Normally I’d be tempted to celebrate this as a personal victory. We successfully shifted our AC demand to largely avoid system peak. But alas this story doesn’t have a completely happy ending. You see, aside from my personal motivations to make this happen, I should be financially incented by my retail electricity price structure to do things like this, but I’m not. My utility offers most residential customers a single rate option: an inclining block rate. I pay a per-kWh price for the first 750 kWh I consume each month, and a slightly higher price for the next block of kWhs above that. It doesn’t matter when I consume those kWhs, so the fact that I shifted my AC run time from grid peak to off-peak hours had zero impact on the price I paid for that electricity.
THE OPPORTUNITY OF TIME-OF-USE PRICING
As my RMI colleagues who wrote Rate Design for the Distribution Edge noted in their eLab paper, however, it’s time to evolve beyond the bundled, block, volumetric pricing utilities like mine continue to offer. We’re due to make a decisive move toward increasingly sophisticated electricity pricing, including time-of-use pricing that would financially incent customers like me to shift my energy management in ways that can benefit both me and the grid, like with precooling a home during off-peak hours.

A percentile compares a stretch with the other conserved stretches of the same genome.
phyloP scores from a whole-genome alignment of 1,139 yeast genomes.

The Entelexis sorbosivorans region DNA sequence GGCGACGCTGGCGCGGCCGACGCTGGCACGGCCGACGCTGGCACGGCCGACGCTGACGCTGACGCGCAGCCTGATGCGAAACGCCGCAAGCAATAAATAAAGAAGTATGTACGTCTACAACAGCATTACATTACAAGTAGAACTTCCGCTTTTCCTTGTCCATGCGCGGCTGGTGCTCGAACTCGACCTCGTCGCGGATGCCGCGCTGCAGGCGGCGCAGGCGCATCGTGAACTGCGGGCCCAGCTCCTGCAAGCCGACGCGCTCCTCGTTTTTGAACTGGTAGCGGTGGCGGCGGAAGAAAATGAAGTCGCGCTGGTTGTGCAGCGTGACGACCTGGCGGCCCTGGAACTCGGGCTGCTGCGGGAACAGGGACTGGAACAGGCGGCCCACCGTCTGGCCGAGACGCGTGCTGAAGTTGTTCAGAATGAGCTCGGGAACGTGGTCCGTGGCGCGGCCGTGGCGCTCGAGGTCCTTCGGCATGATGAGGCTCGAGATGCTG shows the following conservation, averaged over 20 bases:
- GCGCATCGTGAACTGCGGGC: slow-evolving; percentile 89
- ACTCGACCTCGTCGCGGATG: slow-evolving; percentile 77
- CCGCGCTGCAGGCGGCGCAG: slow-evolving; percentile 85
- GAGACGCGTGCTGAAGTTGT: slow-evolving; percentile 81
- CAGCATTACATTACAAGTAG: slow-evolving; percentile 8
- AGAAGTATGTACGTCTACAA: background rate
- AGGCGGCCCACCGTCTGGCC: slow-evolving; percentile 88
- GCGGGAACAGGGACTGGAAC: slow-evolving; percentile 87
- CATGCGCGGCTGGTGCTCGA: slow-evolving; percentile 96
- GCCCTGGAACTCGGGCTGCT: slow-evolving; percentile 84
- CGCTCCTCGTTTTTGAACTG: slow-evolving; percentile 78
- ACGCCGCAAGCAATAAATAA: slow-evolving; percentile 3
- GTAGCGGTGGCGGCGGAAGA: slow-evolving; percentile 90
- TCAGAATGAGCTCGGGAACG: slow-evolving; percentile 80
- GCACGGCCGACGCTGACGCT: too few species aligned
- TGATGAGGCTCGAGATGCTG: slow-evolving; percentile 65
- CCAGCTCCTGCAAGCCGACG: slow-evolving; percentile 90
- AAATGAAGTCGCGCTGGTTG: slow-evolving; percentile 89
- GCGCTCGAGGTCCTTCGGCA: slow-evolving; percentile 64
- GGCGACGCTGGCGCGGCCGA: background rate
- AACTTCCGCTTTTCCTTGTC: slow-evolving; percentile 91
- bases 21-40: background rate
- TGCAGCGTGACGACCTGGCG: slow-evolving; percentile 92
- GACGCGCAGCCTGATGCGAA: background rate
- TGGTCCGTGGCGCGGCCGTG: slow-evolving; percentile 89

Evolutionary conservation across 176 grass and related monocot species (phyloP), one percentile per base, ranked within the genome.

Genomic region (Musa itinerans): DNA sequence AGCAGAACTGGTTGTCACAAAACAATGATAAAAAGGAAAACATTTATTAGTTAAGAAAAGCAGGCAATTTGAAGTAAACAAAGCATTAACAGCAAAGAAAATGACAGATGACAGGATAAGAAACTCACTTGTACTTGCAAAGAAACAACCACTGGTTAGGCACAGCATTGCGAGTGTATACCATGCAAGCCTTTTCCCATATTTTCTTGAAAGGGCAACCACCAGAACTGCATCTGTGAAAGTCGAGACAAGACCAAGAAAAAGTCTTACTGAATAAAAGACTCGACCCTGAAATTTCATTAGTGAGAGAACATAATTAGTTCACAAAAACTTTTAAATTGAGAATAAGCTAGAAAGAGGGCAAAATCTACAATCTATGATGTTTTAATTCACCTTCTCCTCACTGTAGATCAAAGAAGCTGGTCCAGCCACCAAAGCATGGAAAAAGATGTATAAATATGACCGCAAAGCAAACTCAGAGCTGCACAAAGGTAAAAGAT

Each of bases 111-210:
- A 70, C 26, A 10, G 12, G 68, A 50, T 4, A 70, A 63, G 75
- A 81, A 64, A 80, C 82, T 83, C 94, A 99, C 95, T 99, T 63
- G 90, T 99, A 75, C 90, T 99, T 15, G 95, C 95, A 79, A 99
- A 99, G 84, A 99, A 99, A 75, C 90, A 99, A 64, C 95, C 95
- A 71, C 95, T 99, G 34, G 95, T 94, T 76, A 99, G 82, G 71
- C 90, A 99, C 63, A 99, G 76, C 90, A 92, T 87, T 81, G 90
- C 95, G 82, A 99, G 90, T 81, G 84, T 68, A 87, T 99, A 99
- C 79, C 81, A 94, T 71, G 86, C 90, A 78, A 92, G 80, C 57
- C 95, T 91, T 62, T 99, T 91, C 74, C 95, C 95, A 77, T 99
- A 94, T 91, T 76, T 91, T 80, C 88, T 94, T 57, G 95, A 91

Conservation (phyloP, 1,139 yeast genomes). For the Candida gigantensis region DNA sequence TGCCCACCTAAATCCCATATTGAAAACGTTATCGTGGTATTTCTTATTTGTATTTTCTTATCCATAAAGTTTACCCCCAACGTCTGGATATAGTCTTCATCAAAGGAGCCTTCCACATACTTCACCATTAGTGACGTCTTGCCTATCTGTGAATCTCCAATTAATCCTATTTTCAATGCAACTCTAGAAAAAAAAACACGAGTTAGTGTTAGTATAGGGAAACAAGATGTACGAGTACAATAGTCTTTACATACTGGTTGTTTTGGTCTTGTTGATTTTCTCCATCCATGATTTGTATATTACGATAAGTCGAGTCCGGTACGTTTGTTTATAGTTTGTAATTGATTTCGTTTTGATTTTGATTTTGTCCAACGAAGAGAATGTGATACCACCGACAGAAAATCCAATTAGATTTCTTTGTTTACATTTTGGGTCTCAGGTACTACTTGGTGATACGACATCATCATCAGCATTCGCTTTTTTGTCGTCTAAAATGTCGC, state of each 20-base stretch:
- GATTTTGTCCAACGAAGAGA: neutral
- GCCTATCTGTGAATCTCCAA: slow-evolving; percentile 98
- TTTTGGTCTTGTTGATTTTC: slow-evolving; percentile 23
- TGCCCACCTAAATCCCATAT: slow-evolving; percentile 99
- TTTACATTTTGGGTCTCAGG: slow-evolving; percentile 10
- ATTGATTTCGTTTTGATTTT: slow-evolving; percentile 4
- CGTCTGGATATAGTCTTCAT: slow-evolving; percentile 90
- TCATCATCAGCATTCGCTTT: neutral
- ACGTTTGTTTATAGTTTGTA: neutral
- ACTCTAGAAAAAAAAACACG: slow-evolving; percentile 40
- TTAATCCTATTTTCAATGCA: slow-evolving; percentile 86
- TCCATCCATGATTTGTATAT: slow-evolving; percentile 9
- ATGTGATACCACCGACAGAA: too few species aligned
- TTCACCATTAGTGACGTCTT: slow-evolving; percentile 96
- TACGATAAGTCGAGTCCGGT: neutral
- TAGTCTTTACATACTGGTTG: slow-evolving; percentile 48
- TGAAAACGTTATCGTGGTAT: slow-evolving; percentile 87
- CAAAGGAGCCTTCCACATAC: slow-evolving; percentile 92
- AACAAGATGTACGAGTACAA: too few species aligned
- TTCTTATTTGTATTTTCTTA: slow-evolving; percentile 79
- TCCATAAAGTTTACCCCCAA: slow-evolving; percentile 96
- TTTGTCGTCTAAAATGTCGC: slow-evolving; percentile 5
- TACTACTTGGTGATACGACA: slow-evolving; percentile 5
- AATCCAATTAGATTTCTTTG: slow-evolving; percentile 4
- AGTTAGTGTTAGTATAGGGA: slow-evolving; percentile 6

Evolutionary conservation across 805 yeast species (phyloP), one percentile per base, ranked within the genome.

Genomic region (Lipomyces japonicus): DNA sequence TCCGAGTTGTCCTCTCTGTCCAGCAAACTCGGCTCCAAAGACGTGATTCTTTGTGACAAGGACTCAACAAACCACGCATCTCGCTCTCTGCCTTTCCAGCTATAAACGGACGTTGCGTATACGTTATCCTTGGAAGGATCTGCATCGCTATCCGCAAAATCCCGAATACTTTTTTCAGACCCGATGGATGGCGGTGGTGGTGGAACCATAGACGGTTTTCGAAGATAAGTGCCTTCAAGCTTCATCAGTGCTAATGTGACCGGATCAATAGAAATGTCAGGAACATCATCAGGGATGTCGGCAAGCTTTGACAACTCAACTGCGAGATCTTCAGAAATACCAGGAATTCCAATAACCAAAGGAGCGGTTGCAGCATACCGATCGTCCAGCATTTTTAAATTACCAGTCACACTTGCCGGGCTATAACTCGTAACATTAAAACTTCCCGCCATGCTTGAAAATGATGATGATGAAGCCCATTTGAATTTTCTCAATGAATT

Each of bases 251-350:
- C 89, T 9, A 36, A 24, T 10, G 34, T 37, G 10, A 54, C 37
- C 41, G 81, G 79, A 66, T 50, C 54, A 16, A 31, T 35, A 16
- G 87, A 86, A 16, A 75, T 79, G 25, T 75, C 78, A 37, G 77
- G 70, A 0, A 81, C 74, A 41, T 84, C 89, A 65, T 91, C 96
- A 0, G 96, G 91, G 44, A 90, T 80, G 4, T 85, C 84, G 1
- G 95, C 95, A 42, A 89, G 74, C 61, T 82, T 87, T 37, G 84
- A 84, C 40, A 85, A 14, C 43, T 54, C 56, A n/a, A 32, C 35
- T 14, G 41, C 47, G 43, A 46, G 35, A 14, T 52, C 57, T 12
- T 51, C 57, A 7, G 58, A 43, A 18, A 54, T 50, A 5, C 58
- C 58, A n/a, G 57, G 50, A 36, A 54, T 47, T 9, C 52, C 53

It’s not such a big leap to offer customers a rate option that emphasizes that when you produce and consume electricity matters. Some utilities do offer optional time-of-use pricing programs, but such offerings are far from universal (witness my local utility and many others that don’t offer it) and far fewer customers are opting in to such time-of-use pricing than could be. More utilities should start offering a time-of-use pricing option for customers, and utilities can take another step and make time-of-use pricing adoption more widespread by making it the default structure with a chance for customers to opt out to a “regular” rate.